• What do you need to know?
  • What might be making her vulnerable?
  • What might protect her?

14
Responding to allegations or concerns
  • Ensure safety
  • Take seriously and remain calm
  • Preserve evidence
  • Avoid leading questions
  • Dont confront alleged perpetrator
  • Keep records
  • Consider who else might have information
  • Seek advice

15
Examples of Legislation
  • Human Rights Act 1998
  • Public Interest Disclosure Act 1998 (Whistle
    Blowing)
  • Data Protection Act 1998
  • Youth and Criminal Evidence Act 1999
  • Sexual Offences Act 2003
  • Protection Of Vulnerable Adults (POVA) 2004
  • Mental Capacity Act 2005
  • Safeguarding Vulnerable Groups Act 2006
  • Health and Social Care Act 2008

16
Mental Capacity Act Principles
  • Presumption of capacity
  • Maximise decision making ability
  • Freedom to make unwise decisions
  • Best interests
  • Less restrictive alternative

17
Assessing Mental Capacity (MCA1 form)
  • Is there an impairment of, or disturbance in the
    functioning of the individuals mind or brain?
  • Complete assessment
  • Understand information
  • Retain information
  • Weigh up information
  • Communicate their decision

18
Decision Making Flowchart
19
How to Refer
  • Local Adult Social Services
  • Phone
  • Follow up with multi-agency alert form
  • Option of discussion and seeking advice

20
After referral
  • Initial information gathering and safeguarding
    decision (within 24 hours)
  • Strategy meeting or discussion (within 5-7 days)
  • Allocate responsibilities and agree initial
    protection plan
  • Protection plan meeting (within 28 days)
  • Review meetings and core group meetings

21
Doreen
  • What would you do?

22
What Makes It Difficult to Refer
  • Uncertainty as to what constitutes abuse
  • Uncertainty as to what will happen
  • Concern about impact on relationships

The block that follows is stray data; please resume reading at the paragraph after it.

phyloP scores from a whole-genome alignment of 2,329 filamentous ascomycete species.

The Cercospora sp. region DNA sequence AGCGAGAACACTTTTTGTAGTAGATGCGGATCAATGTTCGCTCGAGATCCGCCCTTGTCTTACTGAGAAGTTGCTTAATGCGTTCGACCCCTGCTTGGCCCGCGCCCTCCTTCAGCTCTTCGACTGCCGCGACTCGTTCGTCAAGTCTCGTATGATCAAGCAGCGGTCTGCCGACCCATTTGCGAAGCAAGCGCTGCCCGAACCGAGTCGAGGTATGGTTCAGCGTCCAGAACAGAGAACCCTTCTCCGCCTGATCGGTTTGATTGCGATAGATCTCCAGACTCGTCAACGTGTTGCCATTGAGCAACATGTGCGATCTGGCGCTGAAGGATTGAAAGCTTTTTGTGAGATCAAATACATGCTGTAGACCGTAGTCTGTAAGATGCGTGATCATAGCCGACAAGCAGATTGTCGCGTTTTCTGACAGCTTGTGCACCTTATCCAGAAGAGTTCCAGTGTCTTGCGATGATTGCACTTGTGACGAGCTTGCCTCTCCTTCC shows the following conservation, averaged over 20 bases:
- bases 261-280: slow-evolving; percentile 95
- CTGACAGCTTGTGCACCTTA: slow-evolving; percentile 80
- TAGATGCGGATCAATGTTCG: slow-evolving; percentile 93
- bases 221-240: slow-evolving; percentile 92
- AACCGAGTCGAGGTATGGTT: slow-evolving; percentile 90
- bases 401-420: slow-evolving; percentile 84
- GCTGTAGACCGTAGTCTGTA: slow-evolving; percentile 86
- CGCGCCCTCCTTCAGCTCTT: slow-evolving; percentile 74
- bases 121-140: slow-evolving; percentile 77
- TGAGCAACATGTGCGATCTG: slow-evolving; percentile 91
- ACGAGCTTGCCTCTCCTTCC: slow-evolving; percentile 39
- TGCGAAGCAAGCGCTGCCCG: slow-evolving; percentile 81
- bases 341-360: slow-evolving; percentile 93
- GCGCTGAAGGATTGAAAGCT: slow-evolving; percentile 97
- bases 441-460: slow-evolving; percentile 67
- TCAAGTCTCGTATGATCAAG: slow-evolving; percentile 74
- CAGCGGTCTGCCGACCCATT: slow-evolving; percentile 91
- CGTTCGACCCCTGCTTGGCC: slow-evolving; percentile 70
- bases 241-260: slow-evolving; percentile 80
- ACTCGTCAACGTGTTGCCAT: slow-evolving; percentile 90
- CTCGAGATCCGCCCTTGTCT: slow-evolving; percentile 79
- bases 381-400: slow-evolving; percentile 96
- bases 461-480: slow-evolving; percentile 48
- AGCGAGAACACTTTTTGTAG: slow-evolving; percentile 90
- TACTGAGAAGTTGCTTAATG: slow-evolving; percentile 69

• Lack of consent
  • Concerns regarding confidentiality
  • Not having the whole picture

23
Record Keeping
  • Document concerns and information in medical
    records
  • Document information received from other agencies
  • Document discussions and decision making e.g.
    assessment of capacity
  • Store case conference notes in medical records

24
Prevention
  • Training and awareness
  • Patient information
  • Asking questions
  • Consider in reviews e.g. chronic disease
  • Follow up non attenders e.g. QOF, repeat
    prescriptions
  • Carers policy
  • Flag records of vulnerable adults
  • Discuss concerns and significant events
  • Contribute to meetings

25
Practice Checklist
  • Safeguarding adults policy
  • Safeguarding adults lead
  • Highlight records of vulnerable adults
  • QOF exception reporting based on clinical
    decision
  • Patient information available
  • Regular training
  • Significant events discussed
  • Concerns shared within PHCT
  • Carers policy
  • Minimum safety criteria for staff employment
  • Complaints and whistle-blowing policy

26
Guidance
  • No Secrets DOH Guidance on implementing
    Multi-Agency Policy
  • Safeguarding Vulnerable Adults a toolkit for
    General Practitioners. British Medical
    Association
  • Safeguarding Adults. The role of health service
    practitioners
  • National Competence Framework for Safeguarding
    Adults
  • Deciding Right (www.theclinicalnetwork.org)

27
Case Studies
  • What type of abuse?
  • What makes them vulnerable?
  • What would you do?